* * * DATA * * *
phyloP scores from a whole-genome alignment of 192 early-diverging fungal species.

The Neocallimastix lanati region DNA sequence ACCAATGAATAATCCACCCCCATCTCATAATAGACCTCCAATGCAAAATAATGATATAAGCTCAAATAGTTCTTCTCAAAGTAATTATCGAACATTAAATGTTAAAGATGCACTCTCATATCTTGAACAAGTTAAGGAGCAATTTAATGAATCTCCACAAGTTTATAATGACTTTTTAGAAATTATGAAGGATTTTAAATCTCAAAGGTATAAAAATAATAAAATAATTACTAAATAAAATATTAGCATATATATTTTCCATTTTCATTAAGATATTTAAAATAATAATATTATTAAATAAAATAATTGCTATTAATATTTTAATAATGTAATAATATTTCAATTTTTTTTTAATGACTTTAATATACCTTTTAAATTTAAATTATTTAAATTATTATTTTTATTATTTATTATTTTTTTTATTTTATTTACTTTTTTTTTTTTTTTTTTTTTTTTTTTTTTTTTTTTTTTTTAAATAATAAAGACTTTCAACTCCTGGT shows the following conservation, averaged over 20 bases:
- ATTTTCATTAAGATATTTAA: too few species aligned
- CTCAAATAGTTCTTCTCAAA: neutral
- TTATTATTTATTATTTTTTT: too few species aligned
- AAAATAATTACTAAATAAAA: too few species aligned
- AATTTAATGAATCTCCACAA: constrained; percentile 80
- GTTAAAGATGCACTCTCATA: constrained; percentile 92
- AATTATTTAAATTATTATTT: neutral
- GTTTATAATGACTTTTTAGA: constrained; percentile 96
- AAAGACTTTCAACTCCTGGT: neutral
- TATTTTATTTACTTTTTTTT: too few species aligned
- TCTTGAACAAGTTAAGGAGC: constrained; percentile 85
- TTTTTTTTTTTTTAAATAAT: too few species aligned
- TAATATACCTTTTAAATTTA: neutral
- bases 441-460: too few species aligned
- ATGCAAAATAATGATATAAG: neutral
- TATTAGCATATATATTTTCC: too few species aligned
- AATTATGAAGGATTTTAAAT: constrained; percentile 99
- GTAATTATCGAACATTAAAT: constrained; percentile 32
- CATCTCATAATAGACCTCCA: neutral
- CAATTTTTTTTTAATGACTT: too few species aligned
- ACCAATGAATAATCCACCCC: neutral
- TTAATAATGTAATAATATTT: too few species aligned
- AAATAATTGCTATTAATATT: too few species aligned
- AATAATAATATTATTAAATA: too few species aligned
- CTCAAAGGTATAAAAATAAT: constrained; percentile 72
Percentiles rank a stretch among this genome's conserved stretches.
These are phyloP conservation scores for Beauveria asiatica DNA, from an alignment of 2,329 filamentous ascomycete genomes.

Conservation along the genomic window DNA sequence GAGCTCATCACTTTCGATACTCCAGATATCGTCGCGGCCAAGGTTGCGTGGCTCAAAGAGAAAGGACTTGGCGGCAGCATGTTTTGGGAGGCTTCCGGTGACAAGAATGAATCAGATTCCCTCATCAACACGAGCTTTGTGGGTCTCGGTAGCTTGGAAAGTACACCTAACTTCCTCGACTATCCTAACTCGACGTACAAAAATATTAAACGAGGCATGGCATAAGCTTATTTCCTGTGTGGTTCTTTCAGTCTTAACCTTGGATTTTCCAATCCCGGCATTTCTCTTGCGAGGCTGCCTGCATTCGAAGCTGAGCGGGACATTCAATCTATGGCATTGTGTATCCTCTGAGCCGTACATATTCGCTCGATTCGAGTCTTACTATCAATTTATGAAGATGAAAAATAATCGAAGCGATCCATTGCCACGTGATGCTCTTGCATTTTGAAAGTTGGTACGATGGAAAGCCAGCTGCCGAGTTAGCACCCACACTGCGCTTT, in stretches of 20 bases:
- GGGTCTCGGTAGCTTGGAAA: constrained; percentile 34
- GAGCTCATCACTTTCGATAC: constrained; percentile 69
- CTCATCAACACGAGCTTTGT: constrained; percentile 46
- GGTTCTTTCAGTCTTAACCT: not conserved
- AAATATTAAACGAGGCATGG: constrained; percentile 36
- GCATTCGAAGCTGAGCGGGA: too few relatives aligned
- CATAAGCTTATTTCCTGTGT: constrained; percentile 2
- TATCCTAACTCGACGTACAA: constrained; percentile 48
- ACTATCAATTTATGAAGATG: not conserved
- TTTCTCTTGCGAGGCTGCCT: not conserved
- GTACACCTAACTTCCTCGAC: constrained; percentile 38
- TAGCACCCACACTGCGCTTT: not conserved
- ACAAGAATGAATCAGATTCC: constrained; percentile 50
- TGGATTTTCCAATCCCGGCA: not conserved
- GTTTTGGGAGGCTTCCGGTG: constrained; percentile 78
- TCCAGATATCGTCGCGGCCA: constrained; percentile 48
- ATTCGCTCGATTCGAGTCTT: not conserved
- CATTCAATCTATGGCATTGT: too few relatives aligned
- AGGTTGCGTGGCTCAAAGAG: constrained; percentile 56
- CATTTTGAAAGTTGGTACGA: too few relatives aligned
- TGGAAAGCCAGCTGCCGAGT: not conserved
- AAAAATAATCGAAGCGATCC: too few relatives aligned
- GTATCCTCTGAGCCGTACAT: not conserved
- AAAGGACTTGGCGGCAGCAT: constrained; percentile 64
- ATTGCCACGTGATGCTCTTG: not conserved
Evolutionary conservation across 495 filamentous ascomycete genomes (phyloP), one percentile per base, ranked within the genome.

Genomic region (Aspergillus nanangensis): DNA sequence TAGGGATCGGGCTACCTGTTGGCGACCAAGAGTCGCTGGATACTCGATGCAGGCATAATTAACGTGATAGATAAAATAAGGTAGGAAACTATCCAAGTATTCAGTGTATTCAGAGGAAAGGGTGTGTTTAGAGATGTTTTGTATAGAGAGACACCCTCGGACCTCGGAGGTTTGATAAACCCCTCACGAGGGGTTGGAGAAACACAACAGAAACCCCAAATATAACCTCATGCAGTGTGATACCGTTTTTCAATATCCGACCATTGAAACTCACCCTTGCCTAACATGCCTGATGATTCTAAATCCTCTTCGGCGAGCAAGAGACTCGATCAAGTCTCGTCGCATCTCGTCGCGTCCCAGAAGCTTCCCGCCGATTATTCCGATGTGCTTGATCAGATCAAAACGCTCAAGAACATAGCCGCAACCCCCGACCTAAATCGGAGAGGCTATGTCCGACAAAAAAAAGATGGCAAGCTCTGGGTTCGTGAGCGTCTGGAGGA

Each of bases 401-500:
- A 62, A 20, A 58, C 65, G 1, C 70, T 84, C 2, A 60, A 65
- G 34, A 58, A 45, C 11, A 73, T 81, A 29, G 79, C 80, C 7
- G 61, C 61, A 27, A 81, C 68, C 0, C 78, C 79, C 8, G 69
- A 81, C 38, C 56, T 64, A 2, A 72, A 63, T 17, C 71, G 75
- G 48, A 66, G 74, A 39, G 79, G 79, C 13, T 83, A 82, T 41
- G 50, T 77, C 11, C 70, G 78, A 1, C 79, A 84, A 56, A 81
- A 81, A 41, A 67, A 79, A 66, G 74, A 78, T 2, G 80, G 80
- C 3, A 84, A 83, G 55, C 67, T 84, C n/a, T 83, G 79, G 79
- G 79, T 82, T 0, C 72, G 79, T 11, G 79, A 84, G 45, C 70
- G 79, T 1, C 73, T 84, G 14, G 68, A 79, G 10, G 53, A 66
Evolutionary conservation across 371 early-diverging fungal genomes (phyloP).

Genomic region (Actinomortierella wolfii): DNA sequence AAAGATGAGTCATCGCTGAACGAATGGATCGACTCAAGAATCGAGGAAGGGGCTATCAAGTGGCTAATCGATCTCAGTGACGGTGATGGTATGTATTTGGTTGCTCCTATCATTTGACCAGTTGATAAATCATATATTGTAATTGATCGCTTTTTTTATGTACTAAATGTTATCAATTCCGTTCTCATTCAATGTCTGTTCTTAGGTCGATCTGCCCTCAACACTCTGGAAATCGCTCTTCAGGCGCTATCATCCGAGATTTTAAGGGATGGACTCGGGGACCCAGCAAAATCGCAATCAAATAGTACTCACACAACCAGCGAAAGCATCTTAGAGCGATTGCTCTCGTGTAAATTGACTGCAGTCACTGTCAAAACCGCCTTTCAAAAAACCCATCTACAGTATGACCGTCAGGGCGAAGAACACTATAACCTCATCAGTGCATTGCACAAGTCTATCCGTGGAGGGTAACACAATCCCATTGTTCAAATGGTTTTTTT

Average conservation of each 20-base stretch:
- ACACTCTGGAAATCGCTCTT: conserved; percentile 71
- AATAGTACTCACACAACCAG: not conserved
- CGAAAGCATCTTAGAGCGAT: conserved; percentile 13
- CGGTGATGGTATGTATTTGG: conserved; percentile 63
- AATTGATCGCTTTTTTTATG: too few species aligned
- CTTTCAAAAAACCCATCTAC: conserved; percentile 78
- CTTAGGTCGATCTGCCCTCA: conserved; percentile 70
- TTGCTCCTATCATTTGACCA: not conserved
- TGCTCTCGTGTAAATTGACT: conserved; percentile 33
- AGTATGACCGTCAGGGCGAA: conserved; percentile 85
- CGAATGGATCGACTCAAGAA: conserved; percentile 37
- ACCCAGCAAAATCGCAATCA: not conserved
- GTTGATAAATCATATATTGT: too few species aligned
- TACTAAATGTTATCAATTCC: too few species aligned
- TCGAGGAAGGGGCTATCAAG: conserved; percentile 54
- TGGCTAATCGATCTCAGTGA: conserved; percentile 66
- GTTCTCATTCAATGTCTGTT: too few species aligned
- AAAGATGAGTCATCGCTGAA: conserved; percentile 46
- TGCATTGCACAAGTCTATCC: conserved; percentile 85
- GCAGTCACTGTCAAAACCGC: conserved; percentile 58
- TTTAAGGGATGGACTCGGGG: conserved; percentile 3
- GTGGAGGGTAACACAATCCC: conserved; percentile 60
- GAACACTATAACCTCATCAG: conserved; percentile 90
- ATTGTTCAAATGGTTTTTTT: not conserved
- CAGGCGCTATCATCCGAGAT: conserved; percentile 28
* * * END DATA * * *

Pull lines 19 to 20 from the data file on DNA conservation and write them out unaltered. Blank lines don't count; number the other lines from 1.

- AATTATGAAGGATTTTAAAT: constrained; percentile 99
- GTAATTATCGAACATTAAAT: constrained; percentile 32